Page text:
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FAQs About the Nicholls Program

Q: What types of classes will I take?
In addition to basic classes in English, math, science and social science, a student will take communicative disorders related courses such as: language development, language disorders, speech sound production disorders, fluency disorders, voice disorders and aural rehabilitation. Students also take other classes to provide a foundation for the communicative disorders courses including: physics of sound, phonetics, anatomy and physiology, neuroscience, and audiology. Then, to support the clinical practicums, the following courses are more directly related to the clinical experience: audiological testing, diagnostics and instrumentation for speech, language and hearing, and orientation to clinic.

Q: What are clinicals or clinical practicum? Is clinical work integrated into the curriculum?
 In Communicative Disorders, the clinical practicum courses provide the student with hands-on training in the profession, while under supervision of certified speech-language pathologists. All Nicholls Communicative Disorders academic faculty are experienced clinicians who  hold the Certificate of Clinical Competence provided by the American Speech-Language-Hearing Association. Generally, upon completion of the second semester of sophomore year, a Communicative Disorders’ student will have met the prerequisite courses and if they have an overall grade point average of 2.7, then, they are eligible to apply for clinic (Note: Due to ASHA requirements for student supervision, the number of students accepted each semester is determined by faculty availability). Upon acceptance, the student takes an orientation to clinic course in which they obtain a minimum of the 25 observation hours required for admittance to graduate school and participate in a peer mentoring program to acclimate them to clinic practice. Then, during the next semester, a faculty member is assigned to the student to provide mentoring as the student individually works with clients with communicative disorders. Practicum experiences are offered at the Jo Carol Nolen Center on campus and/or at affiliated charter school off-site(s).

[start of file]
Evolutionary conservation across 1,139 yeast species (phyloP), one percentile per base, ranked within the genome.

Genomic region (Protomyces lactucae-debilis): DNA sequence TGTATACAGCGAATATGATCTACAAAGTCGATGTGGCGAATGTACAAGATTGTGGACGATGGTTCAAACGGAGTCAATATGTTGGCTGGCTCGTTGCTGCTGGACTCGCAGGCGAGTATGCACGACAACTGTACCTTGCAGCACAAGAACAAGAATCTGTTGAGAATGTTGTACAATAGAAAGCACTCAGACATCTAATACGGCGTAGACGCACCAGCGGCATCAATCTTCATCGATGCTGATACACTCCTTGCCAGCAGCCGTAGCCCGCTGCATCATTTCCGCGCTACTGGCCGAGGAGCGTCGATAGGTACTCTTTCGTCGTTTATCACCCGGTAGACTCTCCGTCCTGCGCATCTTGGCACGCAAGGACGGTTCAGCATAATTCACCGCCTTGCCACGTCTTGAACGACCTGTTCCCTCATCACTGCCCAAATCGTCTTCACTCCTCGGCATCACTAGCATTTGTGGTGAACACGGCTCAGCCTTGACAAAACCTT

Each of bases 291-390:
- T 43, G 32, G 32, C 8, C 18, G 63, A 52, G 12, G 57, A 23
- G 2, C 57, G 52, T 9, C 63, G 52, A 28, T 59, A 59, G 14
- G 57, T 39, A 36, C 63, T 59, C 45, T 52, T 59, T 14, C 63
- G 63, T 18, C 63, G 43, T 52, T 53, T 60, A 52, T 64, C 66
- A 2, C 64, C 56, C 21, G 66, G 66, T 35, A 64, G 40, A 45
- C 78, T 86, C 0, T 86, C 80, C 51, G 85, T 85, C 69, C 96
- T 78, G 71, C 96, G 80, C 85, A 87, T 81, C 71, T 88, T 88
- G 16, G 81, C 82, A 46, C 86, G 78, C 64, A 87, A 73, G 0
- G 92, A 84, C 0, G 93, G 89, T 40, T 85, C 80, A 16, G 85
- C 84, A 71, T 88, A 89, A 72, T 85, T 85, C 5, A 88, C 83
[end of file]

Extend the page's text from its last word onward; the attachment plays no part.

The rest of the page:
Q: Why should I choose the Nicholls communicative disorders program?
First, academic classes are small, allowing for individual student attention from instructors and clinical supervisors. Second, the clinical experience at the undergraduate level is a definite plus. Clinical practicum courses allow the student to practice what they learned in the classroom. Also, it allows them speech, language and hearing experience to better determine whether they would like to pursue graduate studies for a career in speech-language pathology or audiology. Additionally, for the student who decides to not pursue graduate studies in communicative disorders, often the practicum experience helps them find a related occupation to pursue.  For instance, after a successful practicum with a child on the autism spectrum, a graduate degree in special education may be pursued by the Nicholls Communication Disorders graduate.

Q: Do I have access to my instructors and clinical supervisors for help outside of class?
Yes, faculty post office hours weekly and appointments can be made. Most academic class instructors also serve as clinic supervisors.

Q: Who do I contact if I am interested in the communicative disorders program? Can I take a tour of the facility and meet faculty and students in the program?
Yes, contact Claire Bourgeois, program coordinator, or Lori Boudreaux, administrative assistant.

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